Homily for the Mass of the Lord's Supper, Holy Thursday
Exodus 12.1-8, 11-14 Psalm 116 1 Corinthians 11.23-26 John 13.1-15
Tonight’s Mass is one of the few times when the Church tells the priest specifically what he is supposed to preach on. It’s right in the Sacramentary – the official book of prayers used at the Mass. So you’d think that putting together a homily for Holy Thursday would be pretty easy and straightforward. Here’s what we – the priests – are supposed to do – and what you are supposed to hear: “The homily should explain the principal mysteries which are commemorated in this Mass: the institution of the eucharist, the institution of the priesthood, and Christ’s commandment of brotherly love.” That’s all. No big deal. Just explain the greatest mysteries of the faith in one, brief homily. Pretty simple. But not really.
To help tie all this together, there’s an image that is woven throughout our Scripture readings tonight – and really all during this Holy Week. It’s the image of blood.
Think back to tonight’s first reading from the Book of Exodus. The Israelites are told to take the blood of the Passover lamb and put it on the lintel of their doors and their doorposts. The Israelites were familiar with using blood in ritual ceremonies; animal blood was used to cleanse and purify people or things, to set them aside as holy – claimed by God. And so the blood on their doorposts also marked them – set them apart – as God’s children.
Then think of the Responsorial Psalm; it too talks about blood, but in a different way. We sang that the cup we drink is a sharing – a communion – in the blood of Christ. This Eucharist, this meal unites us to Jesus Christ himself through his blood. It’s the same in the second reading from St. Paul’s First Letter to the Corinthians – Jesus speaks of the blood of a new covenant, a covenant that God has made with us, his people; a covenant that establishes a relationship between us and God, a relationship that is based in the blood of Christ.
But now think back to a passage we heard earlier this week, on Palm Sunday, from the Passion Narrative according to St. Matthew. Here, too, we hear about blood – Christ’s blood – but in a way that is often misunderstood. There is a line in Matthew’s Passion Narrative, when Jesus is on trial before Pilate, and certain representatives of the Jewish people cry out: “His blood be upon us and our children” (Mt. 27.25). This verse has been used by some people to put responsibility for the death of Jesus on the Jewish people. But that’s really a misunderstanding of what is being said. Remember how the Jewish people thought of blood – it was not used for vengeance or punishment, it was a sign of purification and cleansing. It was a sign of being set apart – claimed by God. And in the light of the gospel, the blood of Christ takes on an even deeper meaning.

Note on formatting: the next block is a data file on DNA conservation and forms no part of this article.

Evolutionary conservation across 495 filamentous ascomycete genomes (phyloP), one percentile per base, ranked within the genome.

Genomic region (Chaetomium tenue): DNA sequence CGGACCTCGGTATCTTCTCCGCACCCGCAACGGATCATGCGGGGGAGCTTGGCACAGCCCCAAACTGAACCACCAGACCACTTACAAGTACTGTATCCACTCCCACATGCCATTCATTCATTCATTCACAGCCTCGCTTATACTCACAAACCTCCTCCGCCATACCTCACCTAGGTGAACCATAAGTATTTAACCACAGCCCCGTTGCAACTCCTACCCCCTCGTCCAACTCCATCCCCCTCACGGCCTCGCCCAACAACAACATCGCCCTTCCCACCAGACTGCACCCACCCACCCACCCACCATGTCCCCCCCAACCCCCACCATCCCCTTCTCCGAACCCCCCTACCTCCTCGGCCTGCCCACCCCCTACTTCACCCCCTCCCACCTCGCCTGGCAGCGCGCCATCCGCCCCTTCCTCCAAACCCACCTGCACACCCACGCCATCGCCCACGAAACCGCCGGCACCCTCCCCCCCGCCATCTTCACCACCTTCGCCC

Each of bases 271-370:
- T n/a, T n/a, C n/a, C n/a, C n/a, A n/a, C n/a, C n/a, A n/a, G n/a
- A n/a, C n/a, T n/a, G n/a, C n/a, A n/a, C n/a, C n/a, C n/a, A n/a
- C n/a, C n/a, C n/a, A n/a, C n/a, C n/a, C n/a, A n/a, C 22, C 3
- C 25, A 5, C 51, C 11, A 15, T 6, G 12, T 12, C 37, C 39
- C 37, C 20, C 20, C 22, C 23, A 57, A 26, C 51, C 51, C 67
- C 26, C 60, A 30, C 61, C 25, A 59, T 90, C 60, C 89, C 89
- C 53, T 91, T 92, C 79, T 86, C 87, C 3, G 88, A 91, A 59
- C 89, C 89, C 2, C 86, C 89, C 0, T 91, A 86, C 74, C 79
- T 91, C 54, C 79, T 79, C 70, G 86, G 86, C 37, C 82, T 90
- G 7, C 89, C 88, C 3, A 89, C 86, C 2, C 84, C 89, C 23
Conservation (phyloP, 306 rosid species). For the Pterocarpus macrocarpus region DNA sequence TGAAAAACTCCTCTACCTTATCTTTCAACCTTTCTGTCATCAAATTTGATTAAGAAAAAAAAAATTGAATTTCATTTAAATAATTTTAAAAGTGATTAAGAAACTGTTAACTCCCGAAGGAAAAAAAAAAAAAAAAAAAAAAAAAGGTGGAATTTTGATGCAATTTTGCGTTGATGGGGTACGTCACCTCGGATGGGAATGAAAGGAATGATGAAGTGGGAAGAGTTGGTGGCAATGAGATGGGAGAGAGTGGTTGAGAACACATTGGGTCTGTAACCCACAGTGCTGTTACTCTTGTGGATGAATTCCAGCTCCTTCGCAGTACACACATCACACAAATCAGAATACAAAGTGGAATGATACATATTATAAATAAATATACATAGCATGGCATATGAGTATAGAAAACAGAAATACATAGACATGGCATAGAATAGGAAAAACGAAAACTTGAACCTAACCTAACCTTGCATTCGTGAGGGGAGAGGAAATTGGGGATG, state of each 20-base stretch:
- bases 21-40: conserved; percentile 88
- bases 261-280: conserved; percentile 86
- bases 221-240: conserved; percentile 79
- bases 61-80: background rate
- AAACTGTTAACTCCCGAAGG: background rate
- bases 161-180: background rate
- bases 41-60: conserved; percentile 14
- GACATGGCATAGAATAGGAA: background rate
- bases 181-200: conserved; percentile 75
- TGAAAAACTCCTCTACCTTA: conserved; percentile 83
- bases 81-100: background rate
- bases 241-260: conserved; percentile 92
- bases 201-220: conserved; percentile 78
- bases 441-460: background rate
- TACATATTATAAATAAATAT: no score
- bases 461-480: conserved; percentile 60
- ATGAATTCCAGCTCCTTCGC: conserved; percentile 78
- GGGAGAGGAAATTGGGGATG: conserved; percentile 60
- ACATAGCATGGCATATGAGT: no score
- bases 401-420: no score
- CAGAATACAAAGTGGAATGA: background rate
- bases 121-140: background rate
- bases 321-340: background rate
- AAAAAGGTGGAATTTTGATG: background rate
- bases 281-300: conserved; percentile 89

Pope Benedict reminds us that the blood of Christ is a sign of love; the blood of Christ has been poured out for us in love and has marked us a children of God. (See Jesus of Nazareth, Vol. II: Holy Week, Ignatius Press 2011, p. 187-188) Jesus was handed over to death for our sake. His blood is more precious than anything else in the whole world because it shows how much he loves us. And we all need that love; we cannot cleanse ourselves; we cannot purify ourselves; we cannot save ourselves – Christ must do it for us. As followers of Christ, we are proud to say that the Blood of Christ is upon us, and we hope and pray that it will be upon our children as well; because it is only through the Blood of Christ that we are saved.
So think now of those things we remember on Holy Thursday. Tonight, we remember the institution of the Eucharist – the gift of sharing in the blood of Christ. When we eat Christ’s body and drink his blood, we share in his life; Jesus’ blood runs in our veins. The more we receive the Eucharist, the more Christ lives in us and we live in him. Tonight we remember the institution of the Priesthood. As priests we have the humble privilege of bringing the Eucharist to the world. By a power not our own, but by the power of the Holy Spirit, we make the Blood of Christ present today. And everything that we do reminds the world that we cannot save ourselves; only the Blood of Christ can save us. And tonight we remember the command to love one another as Christ loves us. And how does he love us? – to the point of death. True Christ-like love is being willing to lay down your life for another. True Christ-like love is being willing to shed our blood for our fellow human beings, because Christ has shed his blood for us.
That’s who we are as Christians – men and women saved by the Blood of Christ, gathered together around a table to share a meal through which that same blood runs in our veins, giving us the strength and the courage to love all people so much that we are willing to shed our blood for them, because Christ has already shed his blood for us.
A 14th Century prayer says it well. It’s called the Anima Christi and was translated by Blessed John Henry Newman into English.
Soul of Christ, be my sanctification;
Body of Christ, be my salvation;
Blood of Christ, fill all my veins;
Water of Christ's side, wash out my stains;
Passion of Christ, my comfort be;
O good Jesus, listen to me;
In Thy wounds I fain would hide;
Ne'er to be parted from Thy side;
Guard me, should the foe assail me;
Call me when my life shall fail me;
Bid me come to Thee above,
With Thy saints to sing Thy love.
May the Blood of Christ – this night and always – be upon us, upon our children, and upon the whole world.